Japanese students hold mock Meeting of States Parties to the Treaty on the Prohibition of Nuclear Weapons

Apr 12, 2022

The first Meeting of States Parties (MSP) to the Treaty on the Prohibition of Nuclear Weapons (TPNW) will be held in Vienna on June 21-23. The threat of nuclear war is now ever more real, as Russia continues its military invasion of Ukraine. The world stands at a historic crossroads, and discussion toward the abolition of nuclear weapons is now crucial.

Within such a context, Peace Boat cooperated with student-led organisation KNOW NUKES TOKYO to hold an online mock MSP on March 20. 32 high school and university students from throughout Japan gathered together, and in the roles of 10 countries - including those participating in the meeting as observers and nuclear weapon states, as well as representatives of civil society, held active discussion toward the adoption of a final document, following one month of preparations.

Plenary Session

The plenary session was opened by Peace Boat’s Kawasaki Akira, followed by several powerful video messages and remarks by Ms Nemoto Kaoru, Director of the United Nations Information Center in Tokyo; Mr Régis Savioz, Head of Delegation in Japan of the International Committee of the Red Cross (ICRC); and Dr Tomonaga Masao, atomic bomb survivor from Nagasaki and Executive Committee Chairman of the Global Citizens Assembly for Nuclear Weapons Abolition.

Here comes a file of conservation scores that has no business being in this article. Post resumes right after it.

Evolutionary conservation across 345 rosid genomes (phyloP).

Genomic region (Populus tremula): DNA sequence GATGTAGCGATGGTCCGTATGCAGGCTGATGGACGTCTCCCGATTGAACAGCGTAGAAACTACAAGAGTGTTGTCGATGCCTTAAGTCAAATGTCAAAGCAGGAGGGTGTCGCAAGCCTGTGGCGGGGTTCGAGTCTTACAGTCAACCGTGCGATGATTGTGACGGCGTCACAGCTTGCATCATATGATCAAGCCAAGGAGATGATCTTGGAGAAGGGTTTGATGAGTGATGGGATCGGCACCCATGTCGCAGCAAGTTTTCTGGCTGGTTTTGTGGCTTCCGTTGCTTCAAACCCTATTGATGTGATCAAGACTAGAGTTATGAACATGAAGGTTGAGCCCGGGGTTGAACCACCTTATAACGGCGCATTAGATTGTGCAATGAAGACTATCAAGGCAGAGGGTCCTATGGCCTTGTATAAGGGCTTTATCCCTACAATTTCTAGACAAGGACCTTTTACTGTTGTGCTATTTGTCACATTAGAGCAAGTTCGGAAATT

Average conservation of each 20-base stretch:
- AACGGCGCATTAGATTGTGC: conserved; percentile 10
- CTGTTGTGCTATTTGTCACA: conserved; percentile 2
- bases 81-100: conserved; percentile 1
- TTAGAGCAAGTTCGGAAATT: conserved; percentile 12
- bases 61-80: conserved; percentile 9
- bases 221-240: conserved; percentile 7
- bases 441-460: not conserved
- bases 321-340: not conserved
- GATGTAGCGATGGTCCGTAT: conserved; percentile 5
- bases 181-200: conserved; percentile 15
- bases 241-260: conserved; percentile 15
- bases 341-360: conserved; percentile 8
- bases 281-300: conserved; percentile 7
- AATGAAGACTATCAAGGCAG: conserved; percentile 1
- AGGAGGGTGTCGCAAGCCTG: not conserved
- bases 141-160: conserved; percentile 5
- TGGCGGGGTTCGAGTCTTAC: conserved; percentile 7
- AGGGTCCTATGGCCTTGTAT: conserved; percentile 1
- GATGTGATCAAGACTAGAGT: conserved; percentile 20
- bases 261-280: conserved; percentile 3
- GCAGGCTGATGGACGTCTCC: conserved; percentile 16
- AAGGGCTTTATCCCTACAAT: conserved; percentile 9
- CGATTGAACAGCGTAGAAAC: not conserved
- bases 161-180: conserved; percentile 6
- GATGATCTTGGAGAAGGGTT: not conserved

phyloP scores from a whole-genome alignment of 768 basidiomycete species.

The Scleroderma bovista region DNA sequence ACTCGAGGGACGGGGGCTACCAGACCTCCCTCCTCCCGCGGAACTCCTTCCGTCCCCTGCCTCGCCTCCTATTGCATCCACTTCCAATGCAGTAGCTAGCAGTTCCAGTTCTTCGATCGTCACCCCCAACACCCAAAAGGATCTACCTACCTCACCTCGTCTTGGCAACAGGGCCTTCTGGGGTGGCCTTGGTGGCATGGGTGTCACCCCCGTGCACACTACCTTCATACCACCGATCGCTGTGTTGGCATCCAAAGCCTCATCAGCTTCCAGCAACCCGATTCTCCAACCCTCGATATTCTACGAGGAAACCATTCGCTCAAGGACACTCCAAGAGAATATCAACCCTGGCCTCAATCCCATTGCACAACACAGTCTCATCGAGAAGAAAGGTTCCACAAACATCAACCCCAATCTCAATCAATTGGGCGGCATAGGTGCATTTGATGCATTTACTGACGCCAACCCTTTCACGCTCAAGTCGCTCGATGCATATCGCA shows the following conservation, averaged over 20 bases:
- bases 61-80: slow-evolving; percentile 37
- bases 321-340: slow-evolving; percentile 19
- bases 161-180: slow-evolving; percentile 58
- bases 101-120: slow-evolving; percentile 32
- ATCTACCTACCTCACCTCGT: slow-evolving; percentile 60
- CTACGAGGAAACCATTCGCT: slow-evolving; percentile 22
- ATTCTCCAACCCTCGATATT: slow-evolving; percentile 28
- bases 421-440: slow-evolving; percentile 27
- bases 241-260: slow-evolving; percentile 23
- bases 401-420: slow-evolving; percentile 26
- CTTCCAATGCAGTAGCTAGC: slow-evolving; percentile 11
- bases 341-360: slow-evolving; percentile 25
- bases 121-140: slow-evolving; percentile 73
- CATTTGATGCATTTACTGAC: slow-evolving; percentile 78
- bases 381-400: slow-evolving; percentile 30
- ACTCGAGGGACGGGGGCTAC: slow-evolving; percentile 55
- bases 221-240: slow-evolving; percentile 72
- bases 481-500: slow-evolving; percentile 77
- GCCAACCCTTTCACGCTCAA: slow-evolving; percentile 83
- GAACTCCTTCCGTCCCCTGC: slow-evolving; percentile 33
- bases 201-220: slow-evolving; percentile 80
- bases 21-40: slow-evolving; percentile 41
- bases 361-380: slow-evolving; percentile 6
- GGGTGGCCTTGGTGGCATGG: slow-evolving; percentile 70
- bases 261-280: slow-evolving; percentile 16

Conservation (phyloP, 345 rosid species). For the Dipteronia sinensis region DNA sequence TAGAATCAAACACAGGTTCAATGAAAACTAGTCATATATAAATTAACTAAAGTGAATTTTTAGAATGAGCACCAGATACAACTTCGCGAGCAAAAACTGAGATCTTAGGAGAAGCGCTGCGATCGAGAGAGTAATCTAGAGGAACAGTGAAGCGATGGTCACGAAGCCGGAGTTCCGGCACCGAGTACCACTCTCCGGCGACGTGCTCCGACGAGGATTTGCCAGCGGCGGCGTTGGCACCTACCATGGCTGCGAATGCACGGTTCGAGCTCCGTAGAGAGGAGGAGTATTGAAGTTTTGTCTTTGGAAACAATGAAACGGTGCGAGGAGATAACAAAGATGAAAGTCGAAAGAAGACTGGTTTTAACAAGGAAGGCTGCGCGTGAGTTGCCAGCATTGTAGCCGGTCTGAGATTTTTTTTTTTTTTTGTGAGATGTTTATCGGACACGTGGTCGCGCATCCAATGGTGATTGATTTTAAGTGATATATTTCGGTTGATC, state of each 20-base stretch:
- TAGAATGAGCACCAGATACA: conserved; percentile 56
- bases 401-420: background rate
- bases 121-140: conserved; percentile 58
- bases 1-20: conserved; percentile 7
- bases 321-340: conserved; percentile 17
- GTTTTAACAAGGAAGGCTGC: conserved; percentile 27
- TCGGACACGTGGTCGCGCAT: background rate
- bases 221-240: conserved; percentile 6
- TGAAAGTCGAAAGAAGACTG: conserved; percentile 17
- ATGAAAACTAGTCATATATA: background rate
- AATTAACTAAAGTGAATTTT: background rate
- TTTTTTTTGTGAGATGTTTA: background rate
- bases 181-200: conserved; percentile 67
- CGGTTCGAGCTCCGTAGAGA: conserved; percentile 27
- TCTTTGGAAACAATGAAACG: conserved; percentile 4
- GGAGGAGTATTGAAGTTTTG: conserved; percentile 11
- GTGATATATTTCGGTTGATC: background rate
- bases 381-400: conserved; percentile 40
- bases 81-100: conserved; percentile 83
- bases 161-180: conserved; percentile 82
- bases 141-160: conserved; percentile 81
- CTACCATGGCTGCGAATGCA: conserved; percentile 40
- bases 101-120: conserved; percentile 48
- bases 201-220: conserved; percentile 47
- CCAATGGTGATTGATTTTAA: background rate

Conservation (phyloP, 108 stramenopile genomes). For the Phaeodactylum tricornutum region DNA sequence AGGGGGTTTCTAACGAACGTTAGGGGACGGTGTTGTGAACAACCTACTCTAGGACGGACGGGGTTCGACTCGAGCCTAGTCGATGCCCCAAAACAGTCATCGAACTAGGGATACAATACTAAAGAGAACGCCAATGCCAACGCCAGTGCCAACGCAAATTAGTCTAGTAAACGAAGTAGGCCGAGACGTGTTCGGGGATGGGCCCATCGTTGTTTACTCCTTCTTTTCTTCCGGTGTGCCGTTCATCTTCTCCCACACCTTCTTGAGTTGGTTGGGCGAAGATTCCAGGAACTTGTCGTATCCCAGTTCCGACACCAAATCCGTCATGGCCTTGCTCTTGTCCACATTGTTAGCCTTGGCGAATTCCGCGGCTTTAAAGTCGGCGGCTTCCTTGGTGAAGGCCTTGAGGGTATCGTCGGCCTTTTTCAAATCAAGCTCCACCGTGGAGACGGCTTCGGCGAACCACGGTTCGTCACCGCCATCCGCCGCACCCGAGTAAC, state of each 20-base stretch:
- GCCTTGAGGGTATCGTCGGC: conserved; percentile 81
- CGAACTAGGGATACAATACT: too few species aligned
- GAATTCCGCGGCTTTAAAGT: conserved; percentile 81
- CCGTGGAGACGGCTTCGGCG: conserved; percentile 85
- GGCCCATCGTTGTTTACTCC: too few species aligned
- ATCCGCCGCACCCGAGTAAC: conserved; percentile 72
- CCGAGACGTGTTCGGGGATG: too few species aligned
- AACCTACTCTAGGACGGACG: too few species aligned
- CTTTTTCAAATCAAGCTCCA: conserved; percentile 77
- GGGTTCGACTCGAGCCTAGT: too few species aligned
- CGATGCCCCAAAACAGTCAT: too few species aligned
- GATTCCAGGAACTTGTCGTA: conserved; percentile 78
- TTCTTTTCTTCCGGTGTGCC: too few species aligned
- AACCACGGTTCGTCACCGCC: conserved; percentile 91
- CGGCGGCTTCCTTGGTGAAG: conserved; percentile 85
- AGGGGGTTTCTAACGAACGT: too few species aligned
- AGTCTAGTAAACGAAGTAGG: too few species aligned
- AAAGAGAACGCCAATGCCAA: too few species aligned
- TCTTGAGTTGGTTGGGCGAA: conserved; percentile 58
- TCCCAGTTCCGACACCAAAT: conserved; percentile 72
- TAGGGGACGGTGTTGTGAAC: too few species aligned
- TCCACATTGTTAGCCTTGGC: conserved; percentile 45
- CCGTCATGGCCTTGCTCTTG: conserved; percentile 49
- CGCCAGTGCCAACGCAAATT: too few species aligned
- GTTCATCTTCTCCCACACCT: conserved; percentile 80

After being declared open by Austria, President of the meeting, attendance of each country was taken, and observer countries gave their reasons for participation. Participating State Parties were Mexico, South Africa, Cambodia, Kazakhstan, New Zealand, Ireland, and Malaysia, while participating observers were Germany, the Republic of Korea and Australia. The nuclear weapon states United Kingdom and China gave reasons for their non-participation. Civil society was represented by delegations from the International Campaign to Abolish Nuclear Weapons (ICAN) and the ICRC.